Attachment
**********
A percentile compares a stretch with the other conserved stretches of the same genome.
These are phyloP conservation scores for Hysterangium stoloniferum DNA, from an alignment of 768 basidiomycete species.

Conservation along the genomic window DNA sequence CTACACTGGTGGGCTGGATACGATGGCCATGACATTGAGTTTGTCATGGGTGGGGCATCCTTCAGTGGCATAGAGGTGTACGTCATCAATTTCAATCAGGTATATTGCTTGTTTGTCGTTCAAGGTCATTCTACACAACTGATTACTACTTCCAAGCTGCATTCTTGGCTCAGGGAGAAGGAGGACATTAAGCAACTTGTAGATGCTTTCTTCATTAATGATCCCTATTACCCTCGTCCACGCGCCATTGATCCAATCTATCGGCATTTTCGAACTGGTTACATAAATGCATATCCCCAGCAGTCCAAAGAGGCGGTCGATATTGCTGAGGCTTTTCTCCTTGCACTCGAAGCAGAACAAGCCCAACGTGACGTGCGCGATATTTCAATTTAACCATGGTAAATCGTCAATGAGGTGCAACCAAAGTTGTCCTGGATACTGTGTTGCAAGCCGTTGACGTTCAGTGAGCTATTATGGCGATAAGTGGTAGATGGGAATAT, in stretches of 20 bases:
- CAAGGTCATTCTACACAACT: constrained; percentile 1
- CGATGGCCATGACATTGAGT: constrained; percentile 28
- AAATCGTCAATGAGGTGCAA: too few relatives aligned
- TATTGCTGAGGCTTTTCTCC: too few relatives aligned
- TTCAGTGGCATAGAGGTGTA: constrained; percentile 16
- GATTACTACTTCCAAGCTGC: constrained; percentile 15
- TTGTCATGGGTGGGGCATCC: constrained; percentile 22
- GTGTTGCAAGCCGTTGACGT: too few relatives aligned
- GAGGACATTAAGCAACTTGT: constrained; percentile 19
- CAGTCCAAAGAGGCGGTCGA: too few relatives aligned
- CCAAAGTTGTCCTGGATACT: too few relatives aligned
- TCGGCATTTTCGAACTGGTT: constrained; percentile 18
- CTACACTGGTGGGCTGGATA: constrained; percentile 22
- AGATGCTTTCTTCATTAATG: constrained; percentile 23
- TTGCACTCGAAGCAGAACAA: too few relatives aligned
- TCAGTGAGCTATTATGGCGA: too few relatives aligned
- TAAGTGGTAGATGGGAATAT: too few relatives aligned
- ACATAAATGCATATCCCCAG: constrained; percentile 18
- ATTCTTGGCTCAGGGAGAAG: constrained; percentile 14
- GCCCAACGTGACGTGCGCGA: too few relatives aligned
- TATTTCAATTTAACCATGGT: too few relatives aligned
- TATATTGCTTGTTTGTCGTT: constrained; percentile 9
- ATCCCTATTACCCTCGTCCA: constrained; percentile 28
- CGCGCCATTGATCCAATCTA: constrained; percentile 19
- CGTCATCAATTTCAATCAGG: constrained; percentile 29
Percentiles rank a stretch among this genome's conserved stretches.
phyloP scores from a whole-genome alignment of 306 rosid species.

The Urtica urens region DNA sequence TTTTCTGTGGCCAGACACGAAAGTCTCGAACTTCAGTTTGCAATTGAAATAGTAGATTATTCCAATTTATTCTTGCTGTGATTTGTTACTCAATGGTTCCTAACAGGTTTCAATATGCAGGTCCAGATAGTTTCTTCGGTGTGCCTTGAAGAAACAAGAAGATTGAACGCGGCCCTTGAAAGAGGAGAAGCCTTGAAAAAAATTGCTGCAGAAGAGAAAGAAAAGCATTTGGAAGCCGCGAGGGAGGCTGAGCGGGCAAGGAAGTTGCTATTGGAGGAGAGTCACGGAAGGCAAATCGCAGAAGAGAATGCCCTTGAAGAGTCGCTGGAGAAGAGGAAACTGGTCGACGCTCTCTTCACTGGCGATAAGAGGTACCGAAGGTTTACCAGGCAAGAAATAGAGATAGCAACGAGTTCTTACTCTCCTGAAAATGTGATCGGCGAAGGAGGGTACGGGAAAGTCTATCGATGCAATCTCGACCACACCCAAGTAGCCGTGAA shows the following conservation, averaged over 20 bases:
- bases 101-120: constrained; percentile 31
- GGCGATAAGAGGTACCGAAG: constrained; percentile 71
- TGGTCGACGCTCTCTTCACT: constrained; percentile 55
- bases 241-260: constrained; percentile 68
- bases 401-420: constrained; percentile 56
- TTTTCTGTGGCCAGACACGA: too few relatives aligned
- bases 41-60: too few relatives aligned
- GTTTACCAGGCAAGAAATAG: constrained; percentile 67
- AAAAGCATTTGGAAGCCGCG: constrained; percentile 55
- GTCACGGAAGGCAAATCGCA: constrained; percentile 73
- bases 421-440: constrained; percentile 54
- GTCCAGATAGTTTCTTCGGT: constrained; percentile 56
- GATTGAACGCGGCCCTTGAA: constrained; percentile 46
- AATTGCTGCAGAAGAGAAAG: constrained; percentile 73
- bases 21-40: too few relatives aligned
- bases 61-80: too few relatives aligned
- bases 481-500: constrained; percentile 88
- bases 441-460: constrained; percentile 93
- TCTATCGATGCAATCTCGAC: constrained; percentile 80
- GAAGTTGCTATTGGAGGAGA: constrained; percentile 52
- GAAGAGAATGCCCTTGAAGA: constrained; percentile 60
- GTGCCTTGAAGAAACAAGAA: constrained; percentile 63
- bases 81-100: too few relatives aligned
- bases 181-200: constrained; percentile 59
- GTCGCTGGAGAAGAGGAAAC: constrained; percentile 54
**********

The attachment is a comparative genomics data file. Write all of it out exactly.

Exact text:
A percentile compares a stretch with the other conserved stretches of the same genome.
These are phyloP conservation scores for Hysterangium stoloniferum DNA, from an alignment of 768 basidiomycete species.

Conservation along the genomic window DNA sequence CTACACTGGTGGGCTGGATACGATGGCCATGACATTGAGTTTGTCATGGGTGGGGCATCCTTCAGTGGCATAGAGGTGTACGTCATCAATTTCAATCAGGTATATTGCTTGTTTGTCGTTCAAGGTCATTCTACACAACTGATTACTACTTCCAAGCTGCATTCTTGGCTCAGGGAGAAGGAGGACATTAAGCAACTTGTAGATGCTTTCTTCATTAATGATCCCTATTACCCTCGTCCACGCGCCATTGATCCAATCTATCGGCATTTTCGAACTGGTTACATAAATGCATATCCCCAGCAGTCCAAAGAGGCGGTCGATATTGCTGAGGCTTTTCTCCTTGCACTCGAAGCAGAACAAGCCCAACGTGACGTGCGCGATATTTCAATTTAACCATGGTAAATCGTCAATGAGGTGCAACCAAAGTTGTCCTGGATACTGTGTTGCAAGCCGTTGACGTTCAGTGAGCTATTATGGCGATAAGTGGTAGATGGGAATAT, in stretches of 20 bases:
- CAAGGTCATTCTACACAACT: constrained; percentile 1
- CGATGGCCATGACATTGAGT: constrained; percentile 28
- AAATCGTCAATGAGGTGCAA: too few relatives aligned
- TATTGCTGAGGCTTTTCTCC: too few relatives aligned
- TTCAGTGGCATAGAGGTGTA: constrained; percentile 16
- GATTACTACTTCCAAGCTGC: constrained; percentile 15
- TTGTCATGGGTGGGGCATCC: constrained; percentile 22
- GTGTTGCAAGCCGTTGACGT: too few relatives aligned
- GAGGACATTAAGCAACTTGT: constrained; percentile 19
- CAGTCCAAAGAGGCGGTCGA: too few relatives aligned
- CCAAAGTTGTCCTGGATACT: too few relatives aligned
- TCGGCATTTTCGAACTGGTT: constrained; percentile 18
- CTACACTGGTGGGCTGGATA: constrained; percentile 22
- AGATGCTTTCTTCATTAATG: constrained; percentile 23
- TTGCACTCGAAGCAGAACAA: too few relatives aligned
- TCAGTGAGCTATTATGGCGA: too few relatives aligned
- TAAGTGGTAGATGGGAATAT: too few relatives aligned
- ACATAAATGCATATCCCCAG: constrained; percentile 18
- ATTCTTGGCTCAGGGAGAAG: constrained; percentile 14
- GCCCAACGTGACGTGCGCGA: too few relatives aligned
- TATTTCAATTTAACCATGGT: too few relatives aligned
- TATATTGCTTGTTTGTCGTT: constrained; percentile 9
- ATCCCTATTACCCTCGTCCA: constrained; percentile 28
- CGCGCCATTGATCCAATCTA: constrained; percentile 19
- CGTCATCAATTTCAATCAGG: constrained; percentile 29
Percentiles rank a stretch among this genome's conserved stretches.
phyloP scores from a whole-genome alignment of 306 rosid species.

The Urtica urens region DNA sequence TTTTCTGTGGCCAGACACGAAAGTCTCGAACTTCAGTTTGCAATTGAAATAGTAGATTATTCCAATTTATTCTTGCTGTGATTTGTTACTCAATGGTTCCTAACAGGTTTCAATATGCAGGTCCAGATAGTTTCTTCGGTGTGCCTTGAAGAAACAAGAAGATTGAACGCGGCCCTTGAAAGAGGAGAAGCCTTGAAAAAAATTGCTGCAGAAGAGAAAGAAAAGCATTTGGAAGCCGCGAGGGAGGCTGAGCGGGCAAGGAAGTTGCTATTGGAGGAGAGTCACGGAAGGCAAATCGCAGAAGAGAATGCCCTTGAAGAGTCGCTGGAGAAGAGGAAACTGGTCGACGCTCTCTTCACTGGCGATAAGAGGTACCGAAGGTTTACCAGGCAAGAAATAGAGATAGCAACGAGTTCTTACTCTCCTGAAAATGTGATCGGCGAAGGAGGGTACGGGAAAGTCTATCGATGCAATCTCGACCACACCCAAGTAGCCGTGAA shows the following conservation, averaged over 20 bases:
- bases 101-120: constrained; percentile 31
- GGCGATAAGAGGTACCGAAG: constrained; percentile 71
- TGGTCGACGCTCTCTTCACT: constrained; percentile 55
- bases 241-260: constrained; percentile 68
- bases 401-420: constrained; percentile 56
- TTTTCTGTGGCCAGACACGA: too few relatives aligned
- bases 41-60: too few relatives aligned
- GTTTACCAGGCAAGAAATAG: constrained; percentile 67
- AAAAGCATTTGGAAGCCGCG: constrained; percentile 55
- GTCACGGAAGGCAAATCGCA: constrained; percentile 73
- bases 421-440: constrained; percentile 54
- GTCCAGATAGTTTCTTCGGT: constrained; percentile 56
- GATTGAACGCGGCCCTTGAA: constrained; percentile 46
- AATTGCTGCAGAAGAGAAAG: constrained; percentile 73
- bases 21-40: too few relatives aligned
- bases 61-80: too few relatives aligned
- bases 481-500: constrained; percentile 88
- bases 441-460: constrained; percentile 93
- TCTATCGATGCAATCTCGAC: constrained; percentile 80
- GAAGTTGCTATTGGAGGAGA: constrained; percentile 52
- GAAGAGAATGCCCTTGAAGA: constrained; percentile 60
- GTGCCTTGAAGAAACAAGAA: constrained; percentile 63
- bases 81-100: too few relatives aligned
- bases 181-200: constrained; percentile 59
- GTCGCTGGAGAAGAGGAAAC: constrained; percentile 54